Before MWC 2012, TI showed off OMAP5 performance in a video which compared CPU performance to Nvidia's Tegra 3 SoC. The occasion this time around is Computex, and TI has delivered once more with a video comparing GPU performance on the OMAP5430 to the iPad 3's A5X. As a reminder, OMAP 5430 is designed for a 28nm process and consists of two ARM Cortex A15s and two Cortex M4s alongside SGX544 MP2 graphics, whereas Apple's A5X is two Cortex A9s alongside SGX543MP4 graphics.

The video shows the OMAP5430 tablet running GLBenchmark 2.5 at 1080p (the newest upcoming version we're eager to get our hands on) alongside what is basically without doubt an iPad 3. 

Update: I asked TI for the specific GLBenchmark 2.5 beta version, and was told that the GLBenchmark 2.5 version is C24Z16 and the resolution is 1080p in all tests (on and off screen).

Performance on the OMAP5430 tablet is shown to be 38 FPS on screen (1080p) and 45 FPS offscreen without vsync, compared to 34 FPS and 43 FPS respectively for the "market-leading tablet." There's another slide showing comparisons to OMAP4470 which consists of two Cortex A9s alongside SGX544MP1 graphics. 

 

You might be wondering how an SGX544MP2 can match an SGX543MP4 - the answer is most likely just higher clocks on OMAP5430's 544s compared to A5X's 543s (Update: As reader Jeff points out, TI has already disclosed OMAP5430's SGX544MP2 clocks as up to 532 MHz). It's hard to know for certain, but this is the most logical answer - you can ultimately either increase ALUs or increase clocks to get to a given performance target. Either way, TI's OMAP5430 is shaping up to be quite a performant SoC both in CPU and GPU at this point, and we look forward to seeing and benchmarking a lot more of it before summer is over.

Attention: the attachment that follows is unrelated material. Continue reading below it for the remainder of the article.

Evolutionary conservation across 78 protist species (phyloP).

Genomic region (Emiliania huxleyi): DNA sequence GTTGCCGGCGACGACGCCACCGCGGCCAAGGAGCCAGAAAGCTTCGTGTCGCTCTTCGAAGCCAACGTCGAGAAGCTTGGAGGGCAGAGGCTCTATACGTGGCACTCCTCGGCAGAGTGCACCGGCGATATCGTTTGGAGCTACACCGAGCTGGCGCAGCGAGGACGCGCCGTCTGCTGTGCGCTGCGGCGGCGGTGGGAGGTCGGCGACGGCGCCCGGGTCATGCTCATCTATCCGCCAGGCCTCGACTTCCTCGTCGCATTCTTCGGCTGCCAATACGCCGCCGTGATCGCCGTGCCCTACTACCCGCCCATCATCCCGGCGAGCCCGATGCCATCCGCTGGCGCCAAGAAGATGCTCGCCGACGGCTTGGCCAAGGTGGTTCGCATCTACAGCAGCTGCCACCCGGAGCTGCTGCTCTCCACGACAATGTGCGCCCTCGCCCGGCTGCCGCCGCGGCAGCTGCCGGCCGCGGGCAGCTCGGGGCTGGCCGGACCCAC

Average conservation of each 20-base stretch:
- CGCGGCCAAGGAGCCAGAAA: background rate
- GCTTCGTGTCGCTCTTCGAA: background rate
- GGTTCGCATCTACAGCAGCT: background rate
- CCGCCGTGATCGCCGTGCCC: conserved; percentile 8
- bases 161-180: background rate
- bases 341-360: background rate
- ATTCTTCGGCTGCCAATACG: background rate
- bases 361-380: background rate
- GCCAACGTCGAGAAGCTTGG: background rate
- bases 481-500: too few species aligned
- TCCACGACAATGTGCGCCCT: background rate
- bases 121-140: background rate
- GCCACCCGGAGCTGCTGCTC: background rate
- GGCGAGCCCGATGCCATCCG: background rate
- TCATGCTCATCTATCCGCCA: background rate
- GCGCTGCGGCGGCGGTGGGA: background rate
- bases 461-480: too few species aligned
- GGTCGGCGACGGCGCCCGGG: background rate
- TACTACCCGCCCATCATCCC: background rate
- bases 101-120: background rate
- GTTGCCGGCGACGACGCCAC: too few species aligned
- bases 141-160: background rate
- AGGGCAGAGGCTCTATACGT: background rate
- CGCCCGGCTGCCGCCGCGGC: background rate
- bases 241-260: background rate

Source: Texas Instruments

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  • duffman55 - Monday, June 4, 2012 - link

    You can't just look at graphics processing power. You have to consider power consumption, cost of the chip, etc. Increasing the GPU performance significantly over the A5X would likely be pointless. GLBenchmark doesn't exactly give you a complete picture of what a particular SoC is capable of either. Reply
  • Mike1111 - Monday, June 4, 2012 - link

    Of course you're right. But Anandtech's article was only about the GPU performance, so was my comment. Reply
  • Torrijos - Monday, June 4, 2012 - link

    Exactly!

    This only proves how invested Apple is in bringing performance hardware months before the competition.

    Still another point of contention with this kind of comparisons...
    The iPad 3 is an actually produced hardware device that has to run in a metal enclosure and as such has been tuned to so its thermal output doesn't destroy the device (or burn the owner).
    What about the TI test platform? Most of the time it's a bare motherboard with plenty of air circulation that allows them to clock everything a little bit higher, and still they only manage to barely beat the iPad.
    Reply
  • Roland00Address - Monday, June 4, 2012 - link

    What the big deal is that they are beating the Ipad 3 GPU with a new GPU that uses the same architecture but with half the shaders. The GX544 MP2 graphics and SGX543MP4 are the same silicon cores but the GX544 is direct x compliant. The MP2 stands for dual core (shader) graphics vs quad core (shader graphics). They are able to achieve this higher performance with just clocks alone.